|Publication number||US5159225 A|
|Application number||US 07/779,346|
|Publication date||Oct 27, 1992|
|Filing date||Oct 18, 1991|
|Priority date||Oct 18, 1991|
|Also published as||CA2096121A1, CA2096121C, DE69226425D1, DE69226425T2, EP0563369A1, EP0563369A4, EP0563369B1, WO1993008608A1|
|Publication number||07779346, 779346, US 5159225 A, US 5159225A, US-A-5159225, US5159225 A, US5159225A|
|Original Assignee||Aura Systems, Inc.|
|Export Citation||BiBTeX, EndNote, RefMan|
|Patent Citations (21), Non-Patent Citations (10), Referenced by (50), Classifications (16), Legal Events (6)|
|External Links: USPTO, USPTO Assignment, Espacenet|
The present application is related to the following commonly owned, co-pending applications: Ser. No. 07/429,987, Ser. No. 07/448,748, now U.S. Pat. No. 5,126,836, Ser. No. 07/494,579, now U.S. Pat. No. 5,085,497, and Ser. No. 07/504,125, now U.S. Pat. No. 5,138,309, heretofore filed, and to Ser. No. 07/779,345, and Ser. No. 07/779,540, filed concurrently herewith, each of which is incorporated herein by reference.
The present invention relates generally to electromechanical acutators and more particularly to such actuators wherein piezoelectric devices convert electrical energy to mechanical actuation.
Actuated mirror arrays are useful for one component in the modulation of light intensity wherein the beam reflected from each mirror is modulated by the flux of such beam passing through a slit aperture, as disclosed in Ser. No. 07/429,987, and Ser. No. 07/448,748. As described therein, the flux is controlled by the orientation of the mirror relative to the aperture. A piezoelectric actuator has been disclosed for actuating each mirror in response to an electrical signal applied to each actuator. The electrical signal is commensurate with the degree of modulation desired. The control circuitry for the actuators has been described in Ser. No. 07/504,125. Several examples of piezoelectric actuators and mirror arrays constructed therefrom are disclosed in Ser. No. 07/494,579.
It is an object of the present invention to provide yet another actuator for such mirror arrays.
According to the present invention, a piezoelectric actuator includes a pair of piezoelectric members which are oriented to shear laterally toward each other in the presence of an applied voltage. A hinge having translational members (which act similarly to a rack) and a rotating member (which acts similarly to a pinion) is attached to the top of the piezoelectric members with one translational attached to a respective one of the piezoelectric members. A driven member attached radially outward from the rotating member will then move through an arc when the piezoelectric members laterally shear. An object, such as a mirror, when carried by the distal end of the driven member, will then be actuated.
These and other objects, advantages and features of the present invention will become readily apparent to those skilled in the art from a study of the following Description of an Exemplary Preferred Embodiment when read in conjunction with the attached Drawing and appended Claims.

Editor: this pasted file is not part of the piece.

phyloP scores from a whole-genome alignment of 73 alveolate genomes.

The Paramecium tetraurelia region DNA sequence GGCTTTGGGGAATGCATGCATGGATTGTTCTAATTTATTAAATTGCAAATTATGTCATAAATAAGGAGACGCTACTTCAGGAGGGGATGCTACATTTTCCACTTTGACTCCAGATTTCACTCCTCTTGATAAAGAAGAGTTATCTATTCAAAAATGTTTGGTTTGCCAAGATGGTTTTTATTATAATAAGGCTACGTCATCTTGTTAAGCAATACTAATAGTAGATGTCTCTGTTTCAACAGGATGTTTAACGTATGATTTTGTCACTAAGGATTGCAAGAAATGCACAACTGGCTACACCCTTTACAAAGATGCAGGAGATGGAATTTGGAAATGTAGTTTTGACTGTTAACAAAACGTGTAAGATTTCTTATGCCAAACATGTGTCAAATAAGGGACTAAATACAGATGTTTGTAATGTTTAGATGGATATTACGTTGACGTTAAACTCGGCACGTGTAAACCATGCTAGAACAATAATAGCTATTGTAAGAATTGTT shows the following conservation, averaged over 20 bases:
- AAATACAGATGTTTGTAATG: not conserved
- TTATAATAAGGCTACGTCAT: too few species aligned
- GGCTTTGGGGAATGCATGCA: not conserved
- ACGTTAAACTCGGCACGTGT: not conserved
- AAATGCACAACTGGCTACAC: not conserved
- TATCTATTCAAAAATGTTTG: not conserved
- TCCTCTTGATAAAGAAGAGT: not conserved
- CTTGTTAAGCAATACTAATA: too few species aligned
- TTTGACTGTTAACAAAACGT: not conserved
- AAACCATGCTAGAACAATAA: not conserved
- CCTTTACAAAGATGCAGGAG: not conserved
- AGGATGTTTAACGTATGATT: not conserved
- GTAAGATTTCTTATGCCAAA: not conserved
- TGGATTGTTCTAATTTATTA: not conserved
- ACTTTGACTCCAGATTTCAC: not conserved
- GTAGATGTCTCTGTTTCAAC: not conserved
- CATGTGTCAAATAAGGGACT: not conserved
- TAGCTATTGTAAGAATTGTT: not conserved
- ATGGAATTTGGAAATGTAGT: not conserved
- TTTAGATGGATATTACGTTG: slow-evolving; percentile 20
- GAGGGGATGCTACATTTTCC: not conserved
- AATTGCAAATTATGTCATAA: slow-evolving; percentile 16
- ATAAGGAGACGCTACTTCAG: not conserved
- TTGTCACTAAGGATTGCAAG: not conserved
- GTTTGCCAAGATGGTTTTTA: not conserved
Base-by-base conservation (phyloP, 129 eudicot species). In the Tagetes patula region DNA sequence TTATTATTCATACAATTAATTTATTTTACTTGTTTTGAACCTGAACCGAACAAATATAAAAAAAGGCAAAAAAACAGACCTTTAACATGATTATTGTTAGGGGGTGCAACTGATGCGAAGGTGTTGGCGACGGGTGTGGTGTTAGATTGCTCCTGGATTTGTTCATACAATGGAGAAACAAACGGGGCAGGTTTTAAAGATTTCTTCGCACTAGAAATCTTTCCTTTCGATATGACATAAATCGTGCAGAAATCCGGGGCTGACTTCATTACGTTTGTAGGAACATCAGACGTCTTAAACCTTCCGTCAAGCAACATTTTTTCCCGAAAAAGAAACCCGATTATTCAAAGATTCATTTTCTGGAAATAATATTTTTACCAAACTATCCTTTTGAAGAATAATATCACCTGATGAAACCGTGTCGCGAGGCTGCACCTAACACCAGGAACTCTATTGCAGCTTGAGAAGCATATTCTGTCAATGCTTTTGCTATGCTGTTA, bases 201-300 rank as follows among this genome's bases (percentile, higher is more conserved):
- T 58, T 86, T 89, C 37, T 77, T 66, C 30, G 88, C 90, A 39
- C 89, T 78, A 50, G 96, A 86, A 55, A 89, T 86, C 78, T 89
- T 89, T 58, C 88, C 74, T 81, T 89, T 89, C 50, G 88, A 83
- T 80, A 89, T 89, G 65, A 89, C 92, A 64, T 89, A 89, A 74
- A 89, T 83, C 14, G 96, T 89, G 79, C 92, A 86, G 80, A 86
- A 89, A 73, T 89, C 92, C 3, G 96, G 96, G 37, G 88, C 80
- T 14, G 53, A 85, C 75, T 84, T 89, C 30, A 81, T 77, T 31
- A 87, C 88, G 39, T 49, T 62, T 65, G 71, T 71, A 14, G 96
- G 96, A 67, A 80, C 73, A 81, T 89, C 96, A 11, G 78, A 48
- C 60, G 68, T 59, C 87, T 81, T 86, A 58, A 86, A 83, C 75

FIG. 1 is a cross sectional view of an acutator constructed according to the principles of the present invention.
Referring now to the Drawing, there is shown a mirror actuator 10 for imparting a tilting motion relative to the plane of a mirror 12. The actuator 10 includes a substrate 14, a pair of piezoelectric members 16a, 16b and a hinge 18.
Each of the piezoelectric members 16a, 16b has a first side surface 20a, 20b, a second side surface 22a, 22b, a top surface 24a, 24b and a bottom surface 26a, 26b. The bottom surface 26a, 26b is mounted to the substrate 14. To perform the mounting, and each mounting described hereinbelow, an epoxy may be used. In the preferred embodiment, the first side surface 20a, 20b of each of the piezoelectric members are in a facing relationship to each other, and the second side surface 22a, 22b is opposite therefrom.
The polarization of the piezoelectric members 16a, 16b is selected so that when a voltage is applied between their respective first side surface 20a,20b and a second side surface 22a,22b each member 16a, 16b will shear in a direction determined by the polarity of the voltage. By placing the first side surface 20a, 20b of each member 16a, 16b in a facing relationship, the application of the identical voltage will cause the top surface 24a, 24b of each member 16a, 16b to shear toward each other for a first polarity or shear away from each other for a second, opposite polarity of the applied voltage. Of course, other orientations and polarizations of the piezoelectric members 16a, 16b when combined with the proper voltage and polarity applied to each member 16a, 16b are possible and are within the scope of the present invention. For example, the members 16a, 16b may be oriented with the first side surface 20a of the first member 16a facing the second side surface 20b of the second member 16b. The applied voltage to each member 16a, 16b would then have opposite polarity at each to achieve the same result. Alternatively, the piezoelectric members could be considered to have opposite polarity of the shear mode and, when arranged front to back, would require the same polarity at each member to shear as described above.